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Rhode Island “Spring”

It’s been a busy year as we learn to be Rhode Islanders! Sorry y’all for the delay in posts, but you can see what you missed by checking on Facebook. I’ll copy some of those posts here so you can follow our transmogrification from North Carolinians to Rhode Islanders.

March 14  It’s Pi day, my engineer tells me, so I mixed crust, he opened cans, I added brandy for flavor.

Dirk w pies 3:17 Nice treat after shoveling—4 in of VERY heavy Slush! If this had stayed snow we’d be having more to move… It’s been raining the past 3 hrs., making mush. I was wet through after 40″ out there. Crocuses & snowdrops had somewhat recovered yesterday, now under snow again. Inside the house, under a grow light, vegetables for our future garden are thriving–such a lovely contrast!

Snow back yard 3:17

Seedlings 3:17

Snow again, sticky, perfect for a snow man, & school’s out.
Here are two of five little cape/shawls I’ve made from Dirk’s mother’s left-behind sock yarn left-overs. Some have gone to friends, the rest to church for their prayer shawl program.

Interfaith Vigil at Holocaust Memorial in Providence on March 5. All our Rhode Island elected senators, representatives and Governor Raimondo as well as rabbis, immans & pastors and 300 or more people from our state were there. It was a large crowd, in spite of the temperature about 10 degrees by wind chill, which had already started to thin by the time we made a united circle around the central stone, Rabbi Aaron played and sang some rousing songs, and we placed  our own small stones there to say, “Never again–we remember.” What a strange world this is, for there to be bomb threats at Jewish temples and community center/schools in Rhode Island, where Roger Williams came specifically to form a colony with religious freedom. RW is on top of this tower.

Feb. 23– Our first crocuses are in bloom six weeks later than we saw them in NC. Such a treat to see an actual sign of spring. Dirk is wearing his new argyle sweater from our own wool. This project took about 5 months, including spinning the yarn. Only the orange is commercial. I’ve started cleaning up flower beds, including stems of last year’s flower heads, now completely empty of seed. Just hung up another bird house. I need to find seed for veggies that mature in a short season. So disappointing last year that bell peppers & Cherokee red tomatoes had to be picked green and small the day the killing frost was due. Suggestions?

Maeve and Emily enjoy the daily walks Dirk takes with them. Sometimes I go (when I’m not updating my blog!) or vacuuming up pet fur. He recently met a neighbor around the corner with chickens and more eggs than she needs. He dropped off the empty egg box with some of my Almost Lost dish cloths (thanks, Katie Verna) for which she was thankful and gave him another dozen eggs! Finally I’ve found someone with chickens to whom I can give egg boxes to recycle them.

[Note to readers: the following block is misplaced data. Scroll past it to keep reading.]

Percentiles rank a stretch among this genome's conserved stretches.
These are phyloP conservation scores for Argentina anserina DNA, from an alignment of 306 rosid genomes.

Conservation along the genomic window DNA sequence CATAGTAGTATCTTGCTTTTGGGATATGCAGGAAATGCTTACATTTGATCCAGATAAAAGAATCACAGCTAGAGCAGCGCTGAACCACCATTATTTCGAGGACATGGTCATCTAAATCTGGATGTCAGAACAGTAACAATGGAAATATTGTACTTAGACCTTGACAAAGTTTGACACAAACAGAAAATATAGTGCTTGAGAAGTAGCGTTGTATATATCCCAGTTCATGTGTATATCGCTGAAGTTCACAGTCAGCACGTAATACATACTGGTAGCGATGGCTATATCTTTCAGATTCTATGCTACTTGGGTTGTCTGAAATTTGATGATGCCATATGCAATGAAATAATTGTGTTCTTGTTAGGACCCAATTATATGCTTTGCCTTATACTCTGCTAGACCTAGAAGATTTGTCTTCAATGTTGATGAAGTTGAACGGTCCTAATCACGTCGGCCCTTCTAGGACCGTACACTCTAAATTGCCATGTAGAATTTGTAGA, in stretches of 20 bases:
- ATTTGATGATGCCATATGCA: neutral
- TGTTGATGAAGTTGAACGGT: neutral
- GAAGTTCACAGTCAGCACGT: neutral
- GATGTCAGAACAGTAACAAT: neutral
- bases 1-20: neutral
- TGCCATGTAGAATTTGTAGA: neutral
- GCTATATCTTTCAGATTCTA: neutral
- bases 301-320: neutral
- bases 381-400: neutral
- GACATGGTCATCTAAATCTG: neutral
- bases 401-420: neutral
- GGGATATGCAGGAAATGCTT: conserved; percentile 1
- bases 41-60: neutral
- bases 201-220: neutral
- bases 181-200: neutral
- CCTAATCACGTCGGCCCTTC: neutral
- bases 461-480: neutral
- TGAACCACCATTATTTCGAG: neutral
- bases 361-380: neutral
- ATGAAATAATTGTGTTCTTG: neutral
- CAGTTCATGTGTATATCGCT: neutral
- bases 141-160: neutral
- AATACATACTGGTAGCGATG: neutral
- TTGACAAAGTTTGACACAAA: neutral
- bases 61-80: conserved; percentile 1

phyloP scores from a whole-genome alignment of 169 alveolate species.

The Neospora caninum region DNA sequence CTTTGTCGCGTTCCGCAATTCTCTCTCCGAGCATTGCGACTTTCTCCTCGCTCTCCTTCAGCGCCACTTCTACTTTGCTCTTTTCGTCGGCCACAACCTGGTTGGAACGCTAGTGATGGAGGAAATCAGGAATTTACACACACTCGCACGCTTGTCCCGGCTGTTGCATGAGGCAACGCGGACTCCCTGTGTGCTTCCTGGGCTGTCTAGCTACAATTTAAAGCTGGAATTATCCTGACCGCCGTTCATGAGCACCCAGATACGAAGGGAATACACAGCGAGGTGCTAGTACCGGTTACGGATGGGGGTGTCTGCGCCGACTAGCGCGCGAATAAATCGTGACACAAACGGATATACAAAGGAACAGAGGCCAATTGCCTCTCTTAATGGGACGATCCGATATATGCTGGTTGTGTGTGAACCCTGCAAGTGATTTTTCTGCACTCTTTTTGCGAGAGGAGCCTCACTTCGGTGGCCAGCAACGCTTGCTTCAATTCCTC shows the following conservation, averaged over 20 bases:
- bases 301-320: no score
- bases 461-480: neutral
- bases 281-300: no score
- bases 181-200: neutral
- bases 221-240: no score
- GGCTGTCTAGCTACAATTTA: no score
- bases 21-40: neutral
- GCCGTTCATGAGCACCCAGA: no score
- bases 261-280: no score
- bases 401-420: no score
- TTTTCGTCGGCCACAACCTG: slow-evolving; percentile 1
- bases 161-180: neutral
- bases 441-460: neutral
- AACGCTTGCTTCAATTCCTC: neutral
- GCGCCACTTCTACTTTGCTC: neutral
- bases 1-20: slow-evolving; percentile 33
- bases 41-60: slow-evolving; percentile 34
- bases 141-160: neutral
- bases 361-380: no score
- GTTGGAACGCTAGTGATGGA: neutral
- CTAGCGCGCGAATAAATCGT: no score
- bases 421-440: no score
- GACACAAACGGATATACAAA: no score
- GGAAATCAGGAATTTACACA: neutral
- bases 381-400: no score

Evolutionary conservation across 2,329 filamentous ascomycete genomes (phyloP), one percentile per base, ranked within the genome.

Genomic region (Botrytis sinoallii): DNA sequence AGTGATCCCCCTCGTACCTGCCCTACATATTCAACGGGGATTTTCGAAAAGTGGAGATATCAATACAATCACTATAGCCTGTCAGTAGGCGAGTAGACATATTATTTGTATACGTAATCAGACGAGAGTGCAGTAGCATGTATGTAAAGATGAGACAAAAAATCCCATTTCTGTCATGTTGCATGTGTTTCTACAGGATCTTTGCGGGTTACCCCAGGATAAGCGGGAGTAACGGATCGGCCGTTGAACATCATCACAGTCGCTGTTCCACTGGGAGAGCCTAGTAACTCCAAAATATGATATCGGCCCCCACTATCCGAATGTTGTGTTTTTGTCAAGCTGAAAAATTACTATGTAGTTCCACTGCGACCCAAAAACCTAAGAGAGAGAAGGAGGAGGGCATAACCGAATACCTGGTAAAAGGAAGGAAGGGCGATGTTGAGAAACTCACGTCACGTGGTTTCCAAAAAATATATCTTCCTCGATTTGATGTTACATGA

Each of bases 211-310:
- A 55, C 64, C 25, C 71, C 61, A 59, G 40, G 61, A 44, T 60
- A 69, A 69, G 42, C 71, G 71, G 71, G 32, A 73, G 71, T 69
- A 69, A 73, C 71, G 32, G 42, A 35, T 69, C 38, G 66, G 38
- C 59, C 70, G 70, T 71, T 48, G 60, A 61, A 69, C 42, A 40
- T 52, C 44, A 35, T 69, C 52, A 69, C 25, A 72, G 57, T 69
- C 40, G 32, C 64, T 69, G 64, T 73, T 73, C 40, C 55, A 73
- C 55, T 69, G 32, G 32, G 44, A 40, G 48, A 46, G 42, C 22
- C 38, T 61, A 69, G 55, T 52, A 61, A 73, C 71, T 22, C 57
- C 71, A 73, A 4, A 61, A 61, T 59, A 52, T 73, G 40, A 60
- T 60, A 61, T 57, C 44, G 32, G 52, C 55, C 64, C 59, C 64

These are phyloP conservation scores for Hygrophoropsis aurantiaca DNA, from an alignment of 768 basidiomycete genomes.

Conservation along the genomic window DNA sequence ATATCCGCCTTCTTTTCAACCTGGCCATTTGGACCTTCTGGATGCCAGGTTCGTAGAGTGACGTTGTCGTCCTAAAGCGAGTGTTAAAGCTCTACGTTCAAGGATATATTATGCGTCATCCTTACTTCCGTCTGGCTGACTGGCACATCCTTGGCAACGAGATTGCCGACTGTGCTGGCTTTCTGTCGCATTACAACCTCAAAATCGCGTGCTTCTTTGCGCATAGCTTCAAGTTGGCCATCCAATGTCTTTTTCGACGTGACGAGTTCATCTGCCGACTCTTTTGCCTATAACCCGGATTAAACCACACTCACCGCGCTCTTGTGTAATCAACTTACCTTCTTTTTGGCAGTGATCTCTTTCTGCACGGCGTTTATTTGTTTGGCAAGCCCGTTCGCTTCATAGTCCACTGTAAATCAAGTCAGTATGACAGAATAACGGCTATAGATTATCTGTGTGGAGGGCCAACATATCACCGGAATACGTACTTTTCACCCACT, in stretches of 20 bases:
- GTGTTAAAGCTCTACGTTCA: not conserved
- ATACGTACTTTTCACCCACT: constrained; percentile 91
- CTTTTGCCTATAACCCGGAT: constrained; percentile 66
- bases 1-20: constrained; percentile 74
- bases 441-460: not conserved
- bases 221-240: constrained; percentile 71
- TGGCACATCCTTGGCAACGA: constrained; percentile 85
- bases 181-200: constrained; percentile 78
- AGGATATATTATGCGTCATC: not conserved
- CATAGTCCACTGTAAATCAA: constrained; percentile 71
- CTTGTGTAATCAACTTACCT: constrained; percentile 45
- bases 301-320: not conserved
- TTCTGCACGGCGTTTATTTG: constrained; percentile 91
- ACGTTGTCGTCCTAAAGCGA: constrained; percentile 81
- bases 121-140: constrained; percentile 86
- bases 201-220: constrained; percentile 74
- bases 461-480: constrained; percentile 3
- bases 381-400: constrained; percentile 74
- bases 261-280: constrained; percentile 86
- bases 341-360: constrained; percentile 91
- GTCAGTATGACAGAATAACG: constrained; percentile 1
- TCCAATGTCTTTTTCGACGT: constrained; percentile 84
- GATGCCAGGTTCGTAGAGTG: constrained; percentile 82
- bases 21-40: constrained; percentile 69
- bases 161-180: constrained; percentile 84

Dirk's argyle; walking dogs 2:17

Emily is slowing down, and at 12, for a Great Pyrenees, I guess it’s time. She was barking at about 1 a.m. last night, so I let her out. She slipped on the icy deck and did a belly flop, and no foot found anything to grip. She looked at me so mournfully, those sad eyes, so embarrassed… as though I had made this situation happen. I brought out a throw rug and rolled her back and forth to get it under her for traction, and she popped up and took off. She loves to patrol all around the fenced  half-acre back yard at night, just like she did in our sheep pastures in her early years. I know we have a fox–my nature camera took his picture. I’ve seen deer, turkeys, smelled skunk, and my neighbor has muskrats, mink in her wetland back yard garden area–and then the perpetual vermin, coyotes, are everywhere. No one in this neighborhood has seen fisher cats yet, thank goodness. Those cousins to hyenas or badgers are a real threat. My hosta is never eaten by deer, in contrast to my friends’ gardes–I guess the dogs keep them away, which is great!

This is an afghan I made for a friend we left behind in NC, mostly from yarn Dirk’s mother left-behind. She died in Oct., and his father boxed up all her yarn and patterns and sent them along. I used her pattern in his argyle sweater. Both the “dog patch,” and the “sheep patch” are from my homespun yarn.  There’s a pocket in the center of the yellow square the right size for a cell phone or anything else that’s small that might fall out of her recliner or wheel chair. (She was delighted with that feature 🙂 These socks are from commercial superwash wool, cozy in winter, and I’ll wear them for St. Patrick’s Day. And last but not least, this is a picture of our church in Wickford, from the side, the First Baptist Church of Wickford. It’s lovely inside also, the glass still the wavy old 200-year old windows. I wish we could fill it up Sundays… We’ve made lots of friends there.